I enjoy the occasional prop bet as much as the next man – well, more than the next man if I’m being honest with you. I say that it never hurts to make a question more interesting by putting some money on the outcome.
A few times in college, I offered other students various amounts of money if they could eat a certain amount of a certain food in a certain amount of time… ten bucks for a bottle of mustard in fifteen minutes, twenty for a jar of grape jelly in ten minutes, forty for a gallon of Pace thick and chunky salsa in an hour. None of those three finished, and two of them threw up.
The most I ever had to pay out was $100, when one of my friends jumped into a sewage canal fully dressed and swam fifty yards to a ladder he could climb out on. Never bet against a drunk person doing something stupid.
Remember when I said that I pick my teeth with staples at work? I wasn’t lying. Well, it bothers the girl who sits closest to me, so we came up with a decent bet (if you can call it a bet): every time I pick my teeth with staples, I put a dollar in the jar between our desks. She has to put a dollar in every time she checks her Blackberry Pearl for messages. We didn’t really plan what we would do with the money after it accumulated for a while, but we had the feeling that we’d cross that bridge when we came to it.
But another co-worker (Peggy, who happens to be my cousin) surprised us with a concern we hadn’t considered. “Someone is going to steal that money,” she said, pointing to the three dollars that I had dropped in the jar that morning.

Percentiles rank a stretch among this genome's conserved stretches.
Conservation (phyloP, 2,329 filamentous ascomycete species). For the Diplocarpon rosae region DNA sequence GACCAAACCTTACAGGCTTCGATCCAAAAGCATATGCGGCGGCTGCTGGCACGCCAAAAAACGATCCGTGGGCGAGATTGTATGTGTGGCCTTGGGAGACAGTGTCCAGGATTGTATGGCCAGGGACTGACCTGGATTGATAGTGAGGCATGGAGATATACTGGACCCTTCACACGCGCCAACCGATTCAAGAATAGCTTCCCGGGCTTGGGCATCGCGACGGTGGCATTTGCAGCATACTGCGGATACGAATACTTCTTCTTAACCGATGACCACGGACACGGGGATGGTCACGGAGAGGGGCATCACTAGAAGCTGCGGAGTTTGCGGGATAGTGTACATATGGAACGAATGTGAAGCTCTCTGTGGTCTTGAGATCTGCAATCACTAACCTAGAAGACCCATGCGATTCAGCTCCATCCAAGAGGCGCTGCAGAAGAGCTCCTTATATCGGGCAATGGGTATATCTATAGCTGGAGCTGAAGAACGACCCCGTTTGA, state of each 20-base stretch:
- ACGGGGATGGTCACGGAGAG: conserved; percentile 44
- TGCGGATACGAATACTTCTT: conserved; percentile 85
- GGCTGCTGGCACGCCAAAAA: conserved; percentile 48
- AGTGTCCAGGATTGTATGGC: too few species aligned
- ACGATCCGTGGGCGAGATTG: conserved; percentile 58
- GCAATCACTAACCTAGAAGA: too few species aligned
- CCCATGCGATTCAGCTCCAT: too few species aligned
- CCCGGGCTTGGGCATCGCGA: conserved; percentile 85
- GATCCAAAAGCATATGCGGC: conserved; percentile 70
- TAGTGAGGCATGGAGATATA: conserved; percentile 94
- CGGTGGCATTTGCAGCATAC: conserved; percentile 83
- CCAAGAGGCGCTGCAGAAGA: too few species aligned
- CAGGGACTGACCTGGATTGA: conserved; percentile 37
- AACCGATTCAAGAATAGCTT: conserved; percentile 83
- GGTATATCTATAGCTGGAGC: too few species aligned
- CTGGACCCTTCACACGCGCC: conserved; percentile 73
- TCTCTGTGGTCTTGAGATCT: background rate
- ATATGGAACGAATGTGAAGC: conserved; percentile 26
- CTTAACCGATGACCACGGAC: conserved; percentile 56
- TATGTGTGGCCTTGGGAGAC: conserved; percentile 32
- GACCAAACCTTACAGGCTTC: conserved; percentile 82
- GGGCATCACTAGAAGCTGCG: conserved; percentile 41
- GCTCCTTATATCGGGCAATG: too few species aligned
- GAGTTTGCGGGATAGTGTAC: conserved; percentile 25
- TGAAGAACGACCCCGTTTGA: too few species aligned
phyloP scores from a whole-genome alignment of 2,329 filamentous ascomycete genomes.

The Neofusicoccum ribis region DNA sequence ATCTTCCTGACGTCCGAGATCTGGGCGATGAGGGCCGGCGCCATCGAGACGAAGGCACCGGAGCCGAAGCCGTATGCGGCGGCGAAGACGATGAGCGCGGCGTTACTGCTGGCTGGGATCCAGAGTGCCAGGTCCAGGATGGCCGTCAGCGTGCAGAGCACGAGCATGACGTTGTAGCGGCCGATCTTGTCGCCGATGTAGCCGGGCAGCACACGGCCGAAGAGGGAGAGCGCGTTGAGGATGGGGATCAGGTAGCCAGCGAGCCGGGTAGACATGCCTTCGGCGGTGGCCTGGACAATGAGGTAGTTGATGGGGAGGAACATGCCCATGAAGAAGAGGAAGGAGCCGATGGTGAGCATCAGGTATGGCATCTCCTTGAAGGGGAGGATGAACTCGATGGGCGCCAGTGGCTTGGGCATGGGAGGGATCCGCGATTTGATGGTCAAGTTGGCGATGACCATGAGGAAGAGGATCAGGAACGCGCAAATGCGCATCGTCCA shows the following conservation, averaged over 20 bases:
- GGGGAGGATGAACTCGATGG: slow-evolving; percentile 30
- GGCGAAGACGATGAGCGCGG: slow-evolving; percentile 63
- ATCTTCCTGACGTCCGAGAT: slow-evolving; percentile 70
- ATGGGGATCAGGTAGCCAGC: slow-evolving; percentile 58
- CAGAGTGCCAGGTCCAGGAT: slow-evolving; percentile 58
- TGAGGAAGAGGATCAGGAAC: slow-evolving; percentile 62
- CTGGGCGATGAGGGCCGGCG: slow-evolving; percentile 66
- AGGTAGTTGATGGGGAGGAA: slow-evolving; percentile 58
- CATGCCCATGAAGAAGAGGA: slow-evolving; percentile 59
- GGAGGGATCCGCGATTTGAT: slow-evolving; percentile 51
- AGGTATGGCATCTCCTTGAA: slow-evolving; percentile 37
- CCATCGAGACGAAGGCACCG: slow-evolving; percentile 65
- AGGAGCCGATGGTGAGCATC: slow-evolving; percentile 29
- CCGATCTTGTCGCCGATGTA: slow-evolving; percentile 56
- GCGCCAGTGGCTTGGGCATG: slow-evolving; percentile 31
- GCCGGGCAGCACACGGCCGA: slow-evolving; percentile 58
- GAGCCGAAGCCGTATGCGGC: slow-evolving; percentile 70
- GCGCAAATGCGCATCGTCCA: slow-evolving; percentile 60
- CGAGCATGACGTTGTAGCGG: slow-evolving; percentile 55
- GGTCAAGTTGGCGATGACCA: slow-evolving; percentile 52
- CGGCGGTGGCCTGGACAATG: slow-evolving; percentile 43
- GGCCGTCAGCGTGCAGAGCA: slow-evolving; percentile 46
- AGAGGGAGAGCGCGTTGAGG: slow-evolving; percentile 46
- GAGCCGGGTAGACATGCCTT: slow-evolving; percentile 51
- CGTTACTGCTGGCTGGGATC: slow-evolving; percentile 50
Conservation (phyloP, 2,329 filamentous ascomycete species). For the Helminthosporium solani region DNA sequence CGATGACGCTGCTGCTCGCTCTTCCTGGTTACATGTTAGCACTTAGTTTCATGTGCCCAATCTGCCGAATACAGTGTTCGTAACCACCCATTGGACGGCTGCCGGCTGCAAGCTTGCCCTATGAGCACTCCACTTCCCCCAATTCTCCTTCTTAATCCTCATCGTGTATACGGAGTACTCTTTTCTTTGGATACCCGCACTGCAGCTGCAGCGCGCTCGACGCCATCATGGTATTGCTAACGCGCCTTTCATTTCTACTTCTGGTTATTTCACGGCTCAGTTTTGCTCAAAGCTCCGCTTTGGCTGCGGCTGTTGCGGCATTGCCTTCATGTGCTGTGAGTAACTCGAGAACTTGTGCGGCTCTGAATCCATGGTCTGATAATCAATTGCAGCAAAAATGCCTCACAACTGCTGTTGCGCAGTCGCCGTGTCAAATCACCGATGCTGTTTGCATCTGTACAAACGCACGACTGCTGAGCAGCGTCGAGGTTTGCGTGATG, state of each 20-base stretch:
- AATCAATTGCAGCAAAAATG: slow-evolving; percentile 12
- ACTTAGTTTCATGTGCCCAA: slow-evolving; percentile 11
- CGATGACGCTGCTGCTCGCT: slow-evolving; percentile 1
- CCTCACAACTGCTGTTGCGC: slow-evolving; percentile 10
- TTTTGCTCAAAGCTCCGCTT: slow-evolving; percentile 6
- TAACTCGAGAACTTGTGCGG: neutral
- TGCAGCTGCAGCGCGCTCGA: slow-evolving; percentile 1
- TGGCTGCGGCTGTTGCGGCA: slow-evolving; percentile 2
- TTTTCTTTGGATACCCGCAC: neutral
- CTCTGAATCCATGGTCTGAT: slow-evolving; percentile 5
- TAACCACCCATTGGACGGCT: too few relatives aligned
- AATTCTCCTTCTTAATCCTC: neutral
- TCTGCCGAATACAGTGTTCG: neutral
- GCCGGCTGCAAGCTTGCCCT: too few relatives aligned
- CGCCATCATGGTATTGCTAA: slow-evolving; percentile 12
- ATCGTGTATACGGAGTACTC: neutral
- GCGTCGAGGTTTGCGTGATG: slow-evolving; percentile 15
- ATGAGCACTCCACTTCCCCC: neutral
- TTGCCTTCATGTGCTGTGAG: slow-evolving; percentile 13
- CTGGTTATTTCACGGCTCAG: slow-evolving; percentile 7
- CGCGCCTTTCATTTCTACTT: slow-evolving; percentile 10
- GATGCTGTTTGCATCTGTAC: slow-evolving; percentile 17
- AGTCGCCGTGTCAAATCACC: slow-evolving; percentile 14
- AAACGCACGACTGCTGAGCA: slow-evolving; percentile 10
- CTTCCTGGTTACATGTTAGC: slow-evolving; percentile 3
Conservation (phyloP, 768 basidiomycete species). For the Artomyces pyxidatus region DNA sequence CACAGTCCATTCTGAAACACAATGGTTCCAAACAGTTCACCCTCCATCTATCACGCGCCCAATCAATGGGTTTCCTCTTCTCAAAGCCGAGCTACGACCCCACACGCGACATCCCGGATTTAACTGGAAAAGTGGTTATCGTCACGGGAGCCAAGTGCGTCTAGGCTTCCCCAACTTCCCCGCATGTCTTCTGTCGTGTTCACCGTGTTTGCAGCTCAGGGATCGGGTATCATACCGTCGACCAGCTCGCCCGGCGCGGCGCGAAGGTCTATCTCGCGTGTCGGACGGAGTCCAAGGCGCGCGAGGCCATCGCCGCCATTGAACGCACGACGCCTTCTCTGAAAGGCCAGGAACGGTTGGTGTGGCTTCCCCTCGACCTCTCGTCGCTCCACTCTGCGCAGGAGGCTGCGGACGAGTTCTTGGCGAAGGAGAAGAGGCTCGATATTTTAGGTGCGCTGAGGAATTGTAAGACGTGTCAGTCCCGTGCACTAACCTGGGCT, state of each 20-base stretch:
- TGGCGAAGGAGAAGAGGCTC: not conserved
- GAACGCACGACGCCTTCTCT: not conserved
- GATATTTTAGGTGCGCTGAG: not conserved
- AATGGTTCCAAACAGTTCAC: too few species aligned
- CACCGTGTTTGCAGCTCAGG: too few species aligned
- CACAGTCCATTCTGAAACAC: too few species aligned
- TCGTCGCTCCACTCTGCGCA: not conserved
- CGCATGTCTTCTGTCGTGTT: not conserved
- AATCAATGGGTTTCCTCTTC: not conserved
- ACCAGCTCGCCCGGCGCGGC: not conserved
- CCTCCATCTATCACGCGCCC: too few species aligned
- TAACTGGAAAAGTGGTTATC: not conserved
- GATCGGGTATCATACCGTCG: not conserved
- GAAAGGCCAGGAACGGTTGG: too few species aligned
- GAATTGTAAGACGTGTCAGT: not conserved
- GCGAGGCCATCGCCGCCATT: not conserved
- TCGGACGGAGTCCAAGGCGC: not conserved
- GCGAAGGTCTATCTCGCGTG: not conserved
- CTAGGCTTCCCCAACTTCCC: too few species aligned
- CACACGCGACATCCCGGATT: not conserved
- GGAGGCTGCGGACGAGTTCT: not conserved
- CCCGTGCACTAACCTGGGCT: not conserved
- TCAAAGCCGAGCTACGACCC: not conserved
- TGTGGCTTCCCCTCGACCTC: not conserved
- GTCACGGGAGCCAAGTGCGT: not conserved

“Surely not,” I said. “The employees here have integrity, class.”
But Peggy was unconvinced. “I wouldn’t be so sure,” she said.
And of course, being myself, I chimed, “well, care to make it interesting?”
In a minute, we had another prop bet on. If the money stayed in the jar for more than two days, Peggy would owe me four dollars. If it was stolen within a day, I would owe Peggy four dollars. If it was stolen on the second day, we would call it a push.
The first day, the first night passed. Evening came and morning followed. The money remained. Satisfied and confident, I let Peggy know that I couldn’t lose – that the best she could hope for now was a tie… and then I went home. Evening came and morning followed.
The second day, I came into the office to find the money gone, the jar empty. That was it, stolen and done.
I emailed Peggy my congratulations on her narrow escape, and was content to let it go at that. Until…
Evening came and morning followed, and on that morning of the third day, I noticed three crisp dollar bills in the bottom of the jar.
And paperclipped to the front, there was a thin strip of typewritten paper. I fished it out, and read it:
“Sorry, I took the three dollars for lunch money. Here’s some extra back.” Sure enough, beneath the bills were four shiny quarters. 33% interest, not bad. But not enough to cover my forfeited winnings from the bet.
I didn’t know whether to leave a scathing note back in the jar and hope that the mysterious borrower would return for another loan… or to cut my losses.
And then the “wait just one minute” moment occurred. Wait just one minute, I said to myself. The money was taken after I had left for the evening and before I had come in in the morning. So it was either a late worker or an extremely early riser… ok. But then why would this person steal money “for lunch” early in the morning or late at night? Breakfast money, perhaps. Money for a late-night snack, I can see. But lunch money? Really? Or is there a more sinister explanation?
And a possibility occurred to me. Maybe Peggy was just saving herself from losing the bet. Maybe those quarters she left afterwards were the product of a guilty conscience. Maybe she taken three and given four when she should have left the three and lost the four.
And I have two questions. Did Peggy take that money? And if she did, was she cheating, or did she just pull the wool over my eyes?